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Miranda Warnings

Before the police can question someone who is in custody, they must give Miranda warnings, which are:

You have the right to remain silent. Anything you say can and will be used against you in a court of law. You have the right to an attorney.  If you cannot afford an attorney, one will be appointed to you.

Failure to comply with this requirement can result in suppression of evidence after the filing of a motion to suppress. The United States Supreme Court, in Miranda v. Arizona, 384 U.S. 436 (1966), said that the warnings must be given “when an individual is taken into custody or otherwise deprived of his freedom by the authorities in any significant way, and is subjected to questioning, the privilege against self-incrimination is jeopardized.  Procedural safeguards must be employed to protect the privilege.”

Fifth Amendment Right To Remain Silent


The right to remain silent is guaranteed by the Fifth Amendment to our United States Constitution. This right has been popularized in the phrase, “pleading the fifth.”  The Miranda warning is designed to ensure that the suspect is aware of and understands his or her constitutional right to remain silent.  Informing the suspect of his right to an attorney is another important aspect of the Miranda warnings.  A suspect has a Sixth Amendment right to an attorney, which includes the right to have his or her attorney present during any questioning.  If the suspect cannot afford an attorney, the suspect will have the right to have an attorney appointed at court, but will not have the right to the immediate appointment of a lawyer to sit with the suspect during questioning.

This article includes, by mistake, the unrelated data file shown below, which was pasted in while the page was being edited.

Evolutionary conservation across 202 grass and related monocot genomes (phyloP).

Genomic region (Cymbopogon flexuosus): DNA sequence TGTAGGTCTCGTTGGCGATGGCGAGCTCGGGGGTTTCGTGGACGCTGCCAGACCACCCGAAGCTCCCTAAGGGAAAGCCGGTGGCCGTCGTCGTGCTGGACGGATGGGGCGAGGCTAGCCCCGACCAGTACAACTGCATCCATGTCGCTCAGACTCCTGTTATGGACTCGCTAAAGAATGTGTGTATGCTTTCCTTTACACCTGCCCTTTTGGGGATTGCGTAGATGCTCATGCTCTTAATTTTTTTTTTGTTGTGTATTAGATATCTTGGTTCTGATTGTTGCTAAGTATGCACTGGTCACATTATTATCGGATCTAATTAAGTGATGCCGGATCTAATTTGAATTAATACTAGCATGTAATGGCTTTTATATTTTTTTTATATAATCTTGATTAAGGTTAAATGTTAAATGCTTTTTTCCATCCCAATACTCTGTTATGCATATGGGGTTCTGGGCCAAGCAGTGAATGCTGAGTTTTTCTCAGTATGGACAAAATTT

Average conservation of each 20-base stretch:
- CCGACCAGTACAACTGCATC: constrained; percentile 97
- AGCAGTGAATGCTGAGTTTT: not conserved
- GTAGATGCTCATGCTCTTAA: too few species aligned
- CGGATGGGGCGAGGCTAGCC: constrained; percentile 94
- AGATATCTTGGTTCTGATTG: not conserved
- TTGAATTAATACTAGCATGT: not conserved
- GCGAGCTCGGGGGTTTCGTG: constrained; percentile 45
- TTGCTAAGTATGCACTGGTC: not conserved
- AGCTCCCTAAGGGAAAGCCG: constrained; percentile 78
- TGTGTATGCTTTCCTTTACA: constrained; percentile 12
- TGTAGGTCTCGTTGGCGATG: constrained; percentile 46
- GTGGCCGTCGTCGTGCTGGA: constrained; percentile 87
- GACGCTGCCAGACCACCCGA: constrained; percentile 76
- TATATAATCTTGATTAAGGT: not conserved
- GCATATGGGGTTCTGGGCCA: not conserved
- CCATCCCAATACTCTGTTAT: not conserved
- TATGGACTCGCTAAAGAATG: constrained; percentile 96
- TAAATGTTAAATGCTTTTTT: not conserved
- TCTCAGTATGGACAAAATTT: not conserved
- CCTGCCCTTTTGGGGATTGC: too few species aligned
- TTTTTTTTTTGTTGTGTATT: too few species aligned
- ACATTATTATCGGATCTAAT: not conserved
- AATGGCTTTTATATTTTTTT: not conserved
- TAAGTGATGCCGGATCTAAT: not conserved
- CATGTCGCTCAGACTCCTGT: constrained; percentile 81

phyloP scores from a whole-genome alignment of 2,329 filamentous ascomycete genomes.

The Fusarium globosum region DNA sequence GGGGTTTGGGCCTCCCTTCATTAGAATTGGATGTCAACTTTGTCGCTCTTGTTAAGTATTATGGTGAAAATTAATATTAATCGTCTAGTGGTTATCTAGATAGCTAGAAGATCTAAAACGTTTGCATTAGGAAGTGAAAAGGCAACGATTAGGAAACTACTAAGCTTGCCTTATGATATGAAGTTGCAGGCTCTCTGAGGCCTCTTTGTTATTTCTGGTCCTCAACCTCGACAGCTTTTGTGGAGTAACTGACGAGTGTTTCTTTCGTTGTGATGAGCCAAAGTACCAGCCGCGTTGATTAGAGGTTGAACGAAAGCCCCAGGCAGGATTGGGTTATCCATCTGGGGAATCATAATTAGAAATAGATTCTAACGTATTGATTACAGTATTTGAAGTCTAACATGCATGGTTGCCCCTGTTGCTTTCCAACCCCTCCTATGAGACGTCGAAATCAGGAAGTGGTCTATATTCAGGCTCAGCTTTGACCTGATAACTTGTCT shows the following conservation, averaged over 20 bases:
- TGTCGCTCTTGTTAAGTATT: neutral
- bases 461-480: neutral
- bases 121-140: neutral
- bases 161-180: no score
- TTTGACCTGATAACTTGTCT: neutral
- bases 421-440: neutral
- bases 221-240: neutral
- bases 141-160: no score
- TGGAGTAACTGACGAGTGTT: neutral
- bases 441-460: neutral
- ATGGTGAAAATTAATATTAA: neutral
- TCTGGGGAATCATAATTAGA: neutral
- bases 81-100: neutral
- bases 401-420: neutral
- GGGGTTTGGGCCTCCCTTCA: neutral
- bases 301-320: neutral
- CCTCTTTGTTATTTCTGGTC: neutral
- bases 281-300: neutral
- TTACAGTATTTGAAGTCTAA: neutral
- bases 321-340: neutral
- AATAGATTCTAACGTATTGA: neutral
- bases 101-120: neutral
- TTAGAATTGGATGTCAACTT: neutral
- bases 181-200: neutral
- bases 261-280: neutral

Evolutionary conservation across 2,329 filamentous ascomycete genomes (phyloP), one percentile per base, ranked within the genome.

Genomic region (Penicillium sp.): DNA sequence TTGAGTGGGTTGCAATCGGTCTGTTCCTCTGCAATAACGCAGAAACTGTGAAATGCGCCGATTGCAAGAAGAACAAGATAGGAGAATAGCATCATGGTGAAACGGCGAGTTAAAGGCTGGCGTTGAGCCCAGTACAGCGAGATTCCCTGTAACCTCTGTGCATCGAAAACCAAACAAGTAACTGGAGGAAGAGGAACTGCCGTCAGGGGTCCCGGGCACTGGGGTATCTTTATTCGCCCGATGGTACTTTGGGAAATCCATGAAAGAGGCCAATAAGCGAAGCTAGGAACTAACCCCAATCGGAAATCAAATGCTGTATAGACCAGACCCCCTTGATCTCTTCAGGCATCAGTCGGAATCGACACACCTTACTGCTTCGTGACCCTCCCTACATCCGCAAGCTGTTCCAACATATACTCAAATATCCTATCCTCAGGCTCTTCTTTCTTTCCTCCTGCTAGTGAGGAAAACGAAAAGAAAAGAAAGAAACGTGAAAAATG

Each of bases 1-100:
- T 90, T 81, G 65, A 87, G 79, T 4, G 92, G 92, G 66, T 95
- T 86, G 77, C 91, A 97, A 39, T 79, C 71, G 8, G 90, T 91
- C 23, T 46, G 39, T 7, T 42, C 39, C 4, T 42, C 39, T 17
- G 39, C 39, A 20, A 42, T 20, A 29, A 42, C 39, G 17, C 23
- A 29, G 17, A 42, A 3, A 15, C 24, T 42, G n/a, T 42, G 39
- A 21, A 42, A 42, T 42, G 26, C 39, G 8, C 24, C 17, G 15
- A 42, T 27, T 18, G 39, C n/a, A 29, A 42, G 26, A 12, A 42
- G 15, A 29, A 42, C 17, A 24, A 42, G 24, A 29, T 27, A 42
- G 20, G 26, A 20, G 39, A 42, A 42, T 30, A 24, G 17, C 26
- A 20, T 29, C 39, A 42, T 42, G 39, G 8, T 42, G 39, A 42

Not only must the Miranda warnings be given, but the suspect must understand them, and any waiver of the Miranda rights must be knowing, intelligent, and voluntary.

Prior to the U.S. Supreme Court’s decision in Miranda, the Federal Bureau of Investigation (FBI) had a practice of issuing warnings of the right to remain silent and the right to counsel.  The Uniform Code of Military Justice also required that a suspect be warned of the right to remain silent.

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Attorney Gigiano’s office is located in Wadsworth, Medina County, Ohio. If you have questions about Miranda Warnings or other questions you need answered by an experienced Wadsworth criminal defense lawyer in Medina County, please call Attorney Daniel F. Gigiano at 330-336-3330. Attorney Gigiano is your Medina criminal defense lawyer, defending adults and juveniles in Medina and surrounding counties.